I remember, when I was in China a few years ago, that a vendor in some shop was trying to sell a picture of fish… he insisted that it was special fish. Of course, once you get to know even a little about Chinese culture it becomes clear that no one wants to grace the walls of their home with something which isn’t special or fortuitous in some way – and by that I mean symbolically. Sometimes it is pretty direct and obvious such as a pomegranate meaning fertility because of all the seeds. And sometimes a working knowledge of the Chinese language is required – the item is lucky because it sounds like another lucky thing. This is why, as many people know, the reverse is true for Chinese of the number four – it is a homophone for “die”… not lucky!
So what is so special about the carp, especially the colourful variety which has come to be called in the west by the Japanese name of koi? It is lucky both due to the sound of the words and the symbolism invested in the fish by the culture. In Chinese, the whole name is:
鲤 li 鱼 yu These characters mean “carp fish” which sounds like “advantage” with “abundance” or “wealth”. As a result this fish has come to be associated with getting ahead in business. Combine this with the fish’s association with the Buddhist religion where it means perseverance and courage in the face of adversity due to necessary upstream swims and you have a potent combination. Special fish indeed!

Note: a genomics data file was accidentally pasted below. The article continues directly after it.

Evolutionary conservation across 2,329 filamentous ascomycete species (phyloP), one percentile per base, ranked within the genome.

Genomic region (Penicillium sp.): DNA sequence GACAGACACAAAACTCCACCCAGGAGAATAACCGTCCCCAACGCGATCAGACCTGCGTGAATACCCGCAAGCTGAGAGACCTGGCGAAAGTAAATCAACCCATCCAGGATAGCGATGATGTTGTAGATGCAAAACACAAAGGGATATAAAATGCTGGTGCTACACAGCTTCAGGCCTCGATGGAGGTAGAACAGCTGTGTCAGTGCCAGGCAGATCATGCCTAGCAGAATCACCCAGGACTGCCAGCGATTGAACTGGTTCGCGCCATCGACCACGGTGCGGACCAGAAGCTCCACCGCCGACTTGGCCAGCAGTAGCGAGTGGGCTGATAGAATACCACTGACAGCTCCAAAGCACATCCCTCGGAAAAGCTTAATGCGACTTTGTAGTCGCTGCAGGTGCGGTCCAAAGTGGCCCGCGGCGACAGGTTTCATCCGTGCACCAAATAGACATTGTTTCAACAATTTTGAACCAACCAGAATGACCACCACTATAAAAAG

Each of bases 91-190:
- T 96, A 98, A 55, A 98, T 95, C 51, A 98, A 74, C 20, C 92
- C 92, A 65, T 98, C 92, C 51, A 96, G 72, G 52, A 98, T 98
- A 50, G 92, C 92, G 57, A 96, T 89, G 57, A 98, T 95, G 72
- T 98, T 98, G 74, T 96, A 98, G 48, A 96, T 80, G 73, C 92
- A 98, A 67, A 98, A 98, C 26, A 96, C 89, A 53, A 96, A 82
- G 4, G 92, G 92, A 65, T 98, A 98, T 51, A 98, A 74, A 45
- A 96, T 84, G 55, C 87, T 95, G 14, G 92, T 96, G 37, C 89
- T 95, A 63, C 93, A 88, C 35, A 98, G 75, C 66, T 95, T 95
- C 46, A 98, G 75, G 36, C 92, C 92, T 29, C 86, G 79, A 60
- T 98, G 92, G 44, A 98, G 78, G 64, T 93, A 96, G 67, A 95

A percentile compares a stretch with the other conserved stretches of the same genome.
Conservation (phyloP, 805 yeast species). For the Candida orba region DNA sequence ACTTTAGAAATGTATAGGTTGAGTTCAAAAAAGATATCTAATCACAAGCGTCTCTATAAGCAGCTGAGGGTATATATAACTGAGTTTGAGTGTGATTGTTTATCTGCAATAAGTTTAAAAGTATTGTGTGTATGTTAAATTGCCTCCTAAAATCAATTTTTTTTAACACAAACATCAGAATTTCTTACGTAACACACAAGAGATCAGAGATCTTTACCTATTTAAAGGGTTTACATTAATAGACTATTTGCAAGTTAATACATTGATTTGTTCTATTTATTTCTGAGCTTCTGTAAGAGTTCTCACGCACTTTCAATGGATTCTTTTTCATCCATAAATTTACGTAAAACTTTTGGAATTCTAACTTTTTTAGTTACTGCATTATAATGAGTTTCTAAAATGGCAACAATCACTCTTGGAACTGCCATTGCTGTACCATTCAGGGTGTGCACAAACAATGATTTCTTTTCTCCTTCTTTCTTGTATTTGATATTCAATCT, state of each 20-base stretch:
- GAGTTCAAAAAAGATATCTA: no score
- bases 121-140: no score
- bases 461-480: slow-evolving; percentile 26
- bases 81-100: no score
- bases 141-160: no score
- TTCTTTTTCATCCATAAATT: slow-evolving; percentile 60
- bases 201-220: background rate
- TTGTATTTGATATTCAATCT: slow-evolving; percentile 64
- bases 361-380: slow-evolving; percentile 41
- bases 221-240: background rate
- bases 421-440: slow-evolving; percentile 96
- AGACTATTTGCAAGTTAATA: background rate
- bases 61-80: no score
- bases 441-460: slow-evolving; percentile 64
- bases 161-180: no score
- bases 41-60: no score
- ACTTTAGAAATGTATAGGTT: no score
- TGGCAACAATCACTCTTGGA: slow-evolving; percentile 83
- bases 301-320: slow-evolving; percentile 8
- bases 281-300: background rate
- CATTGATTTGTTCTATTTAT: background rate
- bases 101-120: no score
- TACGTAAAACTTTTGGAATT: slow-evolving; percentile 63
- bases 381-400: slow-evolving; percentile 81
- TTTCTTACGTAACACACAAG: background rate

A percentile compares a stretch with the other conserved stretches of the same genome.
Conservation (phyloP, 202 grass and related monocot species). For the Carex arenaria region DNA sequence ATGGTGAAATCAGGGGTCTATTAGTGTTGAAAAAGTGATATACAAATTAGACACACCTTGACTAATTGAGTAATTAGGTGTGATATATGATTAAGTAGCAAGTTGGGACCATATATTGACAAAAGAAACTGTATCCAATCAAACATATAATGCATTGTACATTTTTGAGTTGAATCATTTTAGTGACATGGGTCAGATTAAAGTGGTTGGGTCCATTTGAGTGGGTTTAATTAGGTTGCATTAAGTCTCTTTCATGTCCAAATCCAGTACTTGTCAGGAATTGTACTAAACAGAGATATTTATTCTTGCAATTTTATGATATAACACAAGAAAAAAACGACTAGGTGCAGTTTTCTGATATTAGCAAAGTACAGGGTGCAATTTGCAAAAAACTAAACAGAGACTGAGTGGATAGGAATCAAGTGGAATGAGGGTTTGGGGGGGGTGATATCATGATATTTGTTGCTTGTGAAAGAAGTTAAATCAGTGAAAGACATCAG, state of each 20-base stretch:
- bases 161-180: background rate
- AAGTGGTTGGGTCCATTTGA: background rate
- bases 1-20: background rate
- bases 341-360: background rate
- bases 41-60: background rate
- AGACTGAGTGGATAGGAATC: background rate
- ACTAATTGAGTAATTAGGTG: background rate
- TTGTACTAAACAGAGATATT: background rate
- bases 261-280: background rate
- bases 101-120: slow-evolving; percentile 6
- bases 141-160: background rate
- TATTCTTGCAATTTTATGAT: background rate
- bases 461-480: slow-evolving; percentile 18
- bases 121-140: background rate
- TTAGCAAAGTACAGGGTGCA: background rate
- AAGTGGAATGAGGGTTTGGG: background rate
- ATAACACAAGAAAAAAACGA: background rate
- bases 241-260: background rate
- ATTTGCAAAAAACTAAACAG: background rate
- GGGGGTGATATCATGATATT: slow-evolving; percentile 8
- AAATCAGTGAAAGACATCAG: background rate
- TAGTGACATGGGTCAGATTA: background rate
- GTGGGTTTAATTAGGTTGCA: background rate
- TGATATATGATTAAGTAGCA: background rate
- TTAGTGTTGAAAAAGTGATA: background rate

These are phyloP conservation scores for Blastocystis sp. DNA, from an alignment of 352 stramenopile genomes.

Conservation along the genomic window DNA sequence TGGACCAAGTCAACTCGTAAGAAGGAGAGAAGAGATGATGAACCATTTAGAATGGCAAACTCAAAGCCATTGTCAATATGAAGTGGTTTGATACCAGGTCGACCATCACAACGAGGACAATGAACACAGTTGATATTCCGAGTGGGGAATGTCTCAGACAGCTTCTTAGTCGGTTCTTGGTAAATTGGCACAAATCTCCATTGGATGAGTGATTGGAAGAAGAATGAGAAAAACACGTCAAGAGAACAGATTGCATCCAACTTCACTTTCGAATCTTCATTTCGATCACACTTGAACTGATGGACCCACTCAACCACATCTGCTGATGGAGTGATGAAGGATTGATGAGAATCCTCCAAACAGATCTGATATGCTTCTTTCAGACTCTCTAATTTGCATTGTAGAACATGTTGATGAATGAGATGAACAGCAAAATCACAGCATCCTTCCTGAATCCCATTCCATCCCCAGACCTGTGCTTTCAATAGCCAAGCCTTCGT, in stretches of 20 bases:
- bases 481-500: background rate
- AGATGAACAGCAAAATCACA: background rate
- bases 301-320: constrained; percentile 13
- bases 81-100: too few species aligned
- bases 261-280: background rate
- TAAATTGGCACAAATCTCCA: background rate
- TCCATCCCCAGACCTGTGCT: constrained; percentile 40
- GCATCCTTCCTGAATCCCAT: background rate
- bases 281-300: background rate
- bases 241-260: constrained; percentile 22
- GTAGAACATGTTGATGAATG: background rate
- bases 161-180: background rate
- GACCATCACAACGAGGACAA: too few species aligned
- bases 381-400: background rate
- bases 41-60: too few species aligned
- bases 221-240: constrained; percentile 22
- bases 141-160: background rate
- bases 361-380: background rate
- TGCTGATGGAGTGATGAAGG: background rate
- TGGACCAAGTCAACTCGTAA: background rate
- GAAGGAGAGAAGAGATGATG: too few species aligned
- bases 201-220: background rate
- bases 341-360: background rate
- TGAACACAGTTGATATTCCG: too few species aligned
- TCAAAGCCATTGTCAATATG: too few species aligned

Just one more thing – sometimes in images, the fish are combined in curved pairs head to tail alluding to the yin-yang or tai chi symbol. In my image I give a nod to this tradition with the slightly curved fish bodies but the two fish are swimming along side by side.
On a personal note, I may be too busy for the next while to post every week day. I will have to see how it goes but I plan for now a minimum of Monday, Wednesday, Friday.
image (cc) 2009 Hilary Farmer